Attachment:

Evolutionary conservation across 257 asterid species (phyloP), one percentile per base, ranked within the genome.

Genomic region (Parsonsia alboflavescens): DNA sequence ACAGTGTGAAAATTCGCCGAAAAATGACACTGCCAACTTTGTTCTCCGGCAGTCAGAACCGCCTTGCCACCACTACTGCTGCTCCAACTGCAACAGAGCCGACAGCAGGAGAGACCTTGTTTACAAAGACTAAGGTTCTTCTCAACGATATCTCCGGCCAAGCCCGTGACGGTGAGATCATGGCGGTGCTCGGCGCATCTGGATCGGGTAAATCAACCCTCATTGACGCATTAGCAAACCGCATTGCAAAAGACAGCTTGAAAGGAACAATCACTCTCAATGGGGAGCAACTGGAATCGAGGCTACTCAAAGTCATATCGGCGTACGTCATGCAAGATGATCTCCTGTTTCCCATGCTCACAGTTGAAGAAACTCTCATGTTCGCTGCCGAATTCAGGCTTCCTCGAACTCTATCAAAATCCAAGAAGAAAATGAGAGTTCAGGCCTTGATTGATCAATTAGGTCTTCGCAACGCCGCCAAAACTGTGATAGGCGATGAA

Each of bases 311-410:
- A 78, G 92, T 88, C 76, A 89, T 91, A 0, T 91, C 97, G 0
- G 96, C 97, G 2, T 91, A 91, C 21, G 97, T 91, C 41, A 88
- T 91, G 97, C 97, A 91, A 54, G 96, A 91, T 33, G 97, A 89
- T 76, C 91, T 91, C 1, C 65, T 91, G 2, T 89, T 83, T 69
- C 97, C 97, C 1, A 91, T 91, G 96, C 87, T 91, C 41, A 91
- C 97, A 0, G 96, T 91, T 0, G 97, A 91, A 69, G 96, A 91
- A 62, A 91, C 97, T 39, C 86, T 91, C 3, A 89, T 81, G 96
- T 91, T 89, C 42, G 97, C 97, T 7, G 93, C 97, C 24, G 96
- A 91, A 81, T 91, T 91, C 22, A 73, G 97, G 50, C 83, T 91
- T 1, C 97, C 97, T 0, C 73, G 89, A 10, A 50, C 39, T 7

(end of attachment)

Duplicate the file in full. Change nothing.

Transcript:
Evolutionary conservation across 257 asterid species (phyloP), one percentile per base, ranked within the genome.

Genomic region (Parsonsia alboflavescens): DNA sequence ACAGTGTGAAAATTCGCCGAAAAATGACACTGCCAACTTTGTTCTCCGGCAGTCAGAACCGCCTTGCCACCACTACTGCTGCTCCAACTGCAACAGAGCCGACAGCAGGAGAGACCTTGTTTACAAAGACTAAGGTTCTTCTCAACGATATCTCCGGCCAAGCCCGTGACGGTGAGATCATGGCGGTGCTCGGCGCATCTGGATCGGGTAAATCAACCCTCATTGACGCATTAGCAAACCGCATTGCAAAAGACAGCTTGAAAGGAACAATCACTCTCAATGGGGAGCAACTGGAATCGAGGCTACTCAAAGTCATATCGGCGTACGTCATGCAAGATGATCTCCTGTTTCCCATGCTCACAGTTGAAGAAACTCTCATGTTCGCTGCCGAATTCAGGCTTCCTCGAACTCTATCAAAATCCAAGAAGAAAATGAGAGTTCAGGCCTTGATTGATCAATTAGGTCTTCGCAACGCCGCCAAAACTGTGATAGGCGATGAA

Each of bases 311-410:
- A 78, G 92, T 88, C 76, A 89, T 91, A 0, T 91, C 97, G 0
- G 96, C 97, G 2, T 91, A 91, C 21, G 97, T 91, C 41, A 88
- T 91, G 97, C 97, A 91, A 54, G 96, A 91, T 33, G 97, A 89
- T 76, C 91, T 91, C 1, C 65, T 91, G 2, T 89, T 83, T 69
- C 97, C 97, C 1, A 91, T 91, G 96, C 87, T 91, C 41, A 91
- C 97, A 0, G 96, T 91, T 0, G 97, A 91, A 69, G 96, A 91
- A 62, A 91, C 97, T 39, C 86, T 91, C 3, A 89, T 81, G 96
- T 91, T 89, C 42, G 97, C 97, T 7, G 93, C 97, C 24, G 96
- A 91, A 81, T 91, T 91, C 22, A 73, G 97, G 50, C 83, T 91
- T 1, C 97, C 97, T 0, C 73, G 89, A 10, A 50, C 39, T 7